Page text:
I obviously write about a good many things, but over the last decade my work has been largely devoted to a single overarching theme: what we attend to and what we fail to attend to. This started with the work on my old Text Patterns blog that fed into my 2011 book The Pleasures of Reading in an Age of Distraction, and since then I have pursued the various connected issues and problems down several paths. My set of Theses for Disputation, “Attending to Technology,” is my most explicit articulation of these concerns, but even when I didn’t seem to be thinking about these things I really was. Even my biography of the Book of Common Prayer was an attempt to understand the prayer book as an instrument for the focusing of the attention of wayward Christians on that to which they should primarily attend. As the BCP almost says, “We have attended to those things we should not have attended to, and we have not attended to those things which we should have attended to, and there is no health in us.” The relevance of these questions to How to Think will be obvious to anyone who has read it, but I could say the same about the two books that I published since then, The Year of Our Lord 1943 and Breaking Bread with the Dead. In each case I am concerned with the forces in our culture that inhibit enriching attentiveness, that enforce enervating distraction, that direct our minds always towards the frivolous or the malicious. (This is of course why I despise Twitter so intensely.) 

The Invitation and Repair project might be understood as circling within this orbit of thought, but it’s also an attempt to go beyond my earlier, more purely diagnostic, thinking and to begin to understand how to embed concrete practices of life in concrete institutional structures. My most recent essay in The New Atlantis is likewise an attempt to forge a new and more constructive direction for thinking about and addressing our culture-wide attentional dysfunction. I have been interested in Chinese thought — looking into each of the Three Ways but especially Taoism — because the Chinese intellectual/spiritual traditions have always striven to identify and defeat the enemies of proper attention. Even something like the I Ching, which is commonly thought of as a straightforward manual of divination, is always said by its most eloquent and insightful proponents to be — as I have said the Book of Common Prayer is — a device for directing the attention. The I Ching doesn’t tell you what to do so much as tell you what you should be thinking about as you try to decide what to do – what your primary coordinates for judgment should be.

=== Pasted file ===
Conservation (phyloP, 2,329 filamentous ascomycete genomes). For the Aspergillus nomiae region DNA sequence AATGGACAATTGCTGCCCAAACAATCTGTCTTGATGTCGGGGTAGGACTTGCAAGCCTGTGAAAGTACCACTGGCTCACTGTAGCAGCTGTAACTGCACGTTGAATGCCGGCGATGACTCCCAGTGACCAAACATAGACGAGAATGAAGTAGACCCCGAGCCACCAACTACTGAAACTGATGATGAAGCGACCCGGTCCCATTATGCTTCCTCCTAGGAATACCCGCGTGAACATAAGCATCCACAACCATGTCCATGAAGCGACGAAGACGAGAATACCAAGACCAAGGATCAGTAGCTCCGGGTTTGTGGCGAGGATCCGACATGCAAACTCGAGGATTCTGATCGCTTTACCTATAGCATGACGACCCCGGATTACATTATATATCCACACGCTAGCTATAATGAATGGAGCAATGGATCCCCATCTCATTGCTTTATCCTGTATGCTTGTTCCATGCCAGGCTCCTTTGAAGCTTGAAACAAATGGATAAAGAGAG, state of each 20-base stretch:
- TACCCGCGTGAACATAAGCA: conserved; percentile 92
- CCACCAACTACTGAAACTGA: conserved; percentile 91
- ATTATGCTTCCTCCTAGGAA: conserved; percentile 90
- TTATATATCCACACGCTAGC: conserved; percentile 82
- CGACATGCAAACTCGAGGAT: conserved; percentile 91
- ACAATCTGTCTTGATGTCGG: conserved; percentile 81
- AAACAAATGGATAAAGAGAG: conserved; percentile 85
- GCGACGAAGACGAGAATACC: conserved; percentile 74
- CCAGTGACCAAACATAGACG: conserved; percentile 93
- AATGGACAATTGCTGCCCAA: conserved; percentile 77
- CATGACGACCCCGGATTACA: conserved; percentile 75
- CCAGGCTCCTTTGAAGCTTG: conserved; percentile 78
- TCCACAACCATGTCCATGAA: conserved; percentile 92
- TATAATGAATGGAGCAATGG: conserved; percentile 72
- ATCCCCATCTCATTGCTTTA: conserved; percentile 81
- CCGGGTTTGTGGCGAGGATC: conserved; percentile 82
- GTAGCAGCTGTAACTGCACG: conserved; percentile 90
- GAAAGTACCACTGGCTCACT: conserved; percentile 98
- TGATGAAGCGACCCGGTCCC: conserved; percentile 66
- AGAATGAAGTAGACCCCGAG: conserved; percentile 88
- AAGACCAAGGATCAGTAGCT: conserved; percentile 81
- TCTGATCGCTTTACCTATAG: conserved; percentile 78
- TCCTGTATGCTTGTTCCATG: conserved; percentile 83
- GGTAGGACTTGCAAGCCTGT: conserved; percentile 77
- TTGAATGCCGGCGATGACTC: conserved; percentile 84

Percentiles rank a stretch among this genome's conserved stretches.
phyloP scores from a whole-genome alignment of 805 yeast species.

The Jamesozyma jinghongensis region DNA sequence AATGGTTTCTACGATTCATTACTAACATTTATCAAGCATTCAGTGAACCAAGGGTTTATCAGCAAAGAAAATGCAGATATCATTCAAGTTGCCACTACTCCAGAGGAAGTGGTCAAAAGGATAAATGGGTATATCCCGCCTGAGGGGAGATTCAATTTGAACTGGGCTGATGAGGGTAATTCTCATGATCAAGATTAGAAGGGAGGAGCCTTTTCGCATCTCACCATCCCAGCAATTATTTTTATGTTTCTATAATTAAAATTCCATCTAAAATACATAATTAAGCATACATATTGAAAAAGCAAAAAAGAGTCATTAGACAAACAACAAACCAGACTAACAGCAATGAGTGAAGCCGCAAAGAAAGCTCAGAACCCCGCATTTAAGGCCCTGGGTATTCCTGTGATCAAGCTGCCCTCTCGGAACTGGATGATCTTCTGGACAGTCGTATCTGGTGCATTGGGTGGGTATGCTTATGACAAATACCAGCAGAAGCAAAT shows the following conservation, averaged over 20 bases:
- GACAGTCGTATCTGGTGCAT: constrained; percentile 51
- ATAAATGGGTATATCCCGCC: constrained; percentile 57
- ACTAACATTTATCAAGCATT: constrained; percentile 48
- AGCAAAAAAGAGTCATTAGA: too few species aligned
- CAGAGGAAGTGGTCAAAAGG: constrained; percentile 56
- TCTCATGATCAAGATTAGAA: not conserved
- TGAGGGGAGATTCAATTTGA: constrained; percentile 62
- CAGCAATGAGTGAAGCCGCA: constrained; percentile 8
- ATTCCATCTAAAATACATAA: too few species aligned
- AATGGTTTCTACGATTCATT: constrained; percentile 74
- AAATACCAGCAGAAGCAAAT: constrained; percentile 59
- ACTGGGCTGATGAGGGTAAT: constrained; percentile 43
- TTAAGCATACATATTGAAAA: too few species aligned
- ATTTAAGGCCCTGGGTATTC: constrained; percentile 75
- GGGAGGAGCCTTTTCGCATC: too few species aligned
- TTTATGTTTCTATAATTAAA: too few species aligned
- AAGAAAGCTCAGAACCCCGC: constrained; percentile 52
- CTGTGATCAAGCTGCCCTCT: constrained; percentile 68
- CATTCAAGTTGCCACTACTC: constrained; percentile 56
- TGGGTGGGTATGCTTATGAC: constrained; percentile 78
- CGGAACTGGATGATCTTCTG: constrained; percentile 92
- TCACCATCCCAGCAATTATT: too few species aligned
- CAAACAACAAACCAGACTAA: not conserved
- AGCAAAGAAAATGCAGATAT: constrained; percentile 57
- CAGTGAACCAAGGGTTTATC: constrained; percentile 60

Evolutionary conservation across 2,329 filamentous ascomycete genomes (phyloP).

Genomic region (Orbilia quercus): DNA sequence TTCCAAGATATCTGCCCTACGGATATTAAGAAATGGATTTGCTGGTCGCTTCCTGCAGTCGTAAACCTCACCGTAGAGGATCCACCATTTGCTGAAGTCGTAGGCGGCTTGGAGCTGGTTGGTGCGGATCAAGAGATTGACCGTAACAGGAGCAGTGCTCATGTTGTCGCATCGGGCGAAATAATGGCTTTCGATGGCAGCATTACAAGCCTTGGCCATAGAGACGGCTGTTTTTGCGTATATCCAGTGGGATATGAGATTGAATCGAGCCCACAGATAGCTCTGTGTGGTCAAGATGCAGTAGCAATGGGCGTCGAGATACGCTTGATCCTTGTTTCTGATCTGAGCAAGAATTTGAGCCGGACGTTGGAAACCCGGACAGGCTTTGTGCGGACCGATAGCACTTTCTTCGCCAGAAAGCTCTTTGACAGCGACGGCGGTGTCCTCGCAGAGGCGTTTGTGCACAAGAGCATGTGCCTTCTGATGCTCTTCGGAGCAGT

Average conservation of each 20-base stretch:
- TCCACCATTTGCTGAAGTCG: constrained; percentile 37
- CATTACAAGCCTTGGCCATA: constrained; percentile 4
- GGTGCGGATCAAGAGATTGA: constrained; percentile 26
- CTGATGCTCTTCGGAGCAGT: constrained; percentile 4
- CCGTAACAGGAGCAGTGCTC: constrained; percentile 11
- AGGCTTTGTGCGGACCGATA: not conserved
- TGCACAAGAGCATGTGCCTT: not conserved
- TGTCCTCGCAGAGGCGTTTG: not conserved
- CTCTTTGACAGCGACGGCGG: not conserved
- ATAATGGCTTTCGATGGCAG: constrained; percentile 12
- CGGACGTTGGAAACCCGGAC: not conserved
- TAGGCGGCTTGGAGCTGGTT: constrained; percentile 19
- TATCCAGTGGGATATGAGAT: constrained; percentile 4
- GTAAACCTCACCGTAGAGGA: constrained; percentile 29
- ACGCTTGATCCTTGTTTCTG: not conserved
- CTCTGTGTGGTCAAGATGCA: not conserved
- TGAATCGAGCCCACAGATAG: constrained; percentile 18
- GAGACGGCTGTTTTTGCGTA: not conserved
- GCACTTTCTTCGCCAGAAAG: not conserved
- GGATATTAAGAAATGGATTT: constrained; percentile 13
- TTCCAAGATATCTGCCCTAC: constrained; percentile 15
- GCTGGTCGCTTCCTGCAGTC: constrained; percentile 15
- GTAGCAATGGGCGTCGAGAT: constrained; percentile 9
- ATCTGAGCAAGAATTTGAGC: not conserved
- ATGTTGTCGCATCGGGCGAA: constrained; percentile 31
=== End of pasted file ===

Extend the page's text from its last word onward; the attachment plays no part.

I’ve been intrigued by Chinese thought about these matters not because I think the Christian tradition, which I hold as my own, is deficient, though in fact I do believe that the Western church hasn’t been, well, sufficiently attentive to attention. Rather, I’m just trying to surprise myself. China Achebe used to say that he could write well about the traditional ways of the Igbo people because, while he observed them closely, they weren’t his ways, not when he was growing up. His Christian-convert father forbade him to consort with pagans, which just made pagans more interesting to him. He watched them more closely, and learned a lot from them, precisely because they were a step or two away from his ordinary beliefs and practices. 

And that’s the goal, right? — not to think about attention, which is like thinking about your flashlight instead of using it to find your way in the dark, but rather to see more clearly — and, ultimately, direct your mind and heart and spirit towards what can nourish you. Indeed that is the goal; gut sometimes you might be forced to notice that your flashlight is running out of batteries, or isn’t very strong even at its best, so maybe you should try a different one, or see if you have any fresh batteries? 

Such meta-reflection is dangerous, though. I find myself recalling Carlyle’s famous comment about talking with Coleridge: “He began anywhere: you put some question to him, made some suggestive observation: instead of answering this, or decidedly setting out towards answer of it, he would accumulate formidable apparatus, logical swim-bladders, transcendental life-preservers and other precautionary and vehiculatory gear, for setting out.” People who talk and write about “productivity” and even “attention” are like that, in a more mundane way. I don’t want to be. I don’t want to achieve ever-more-precise diagnoses of our attentional disorders; I don’t want to continue looking at the light, I want to look along it to see what it illuminates.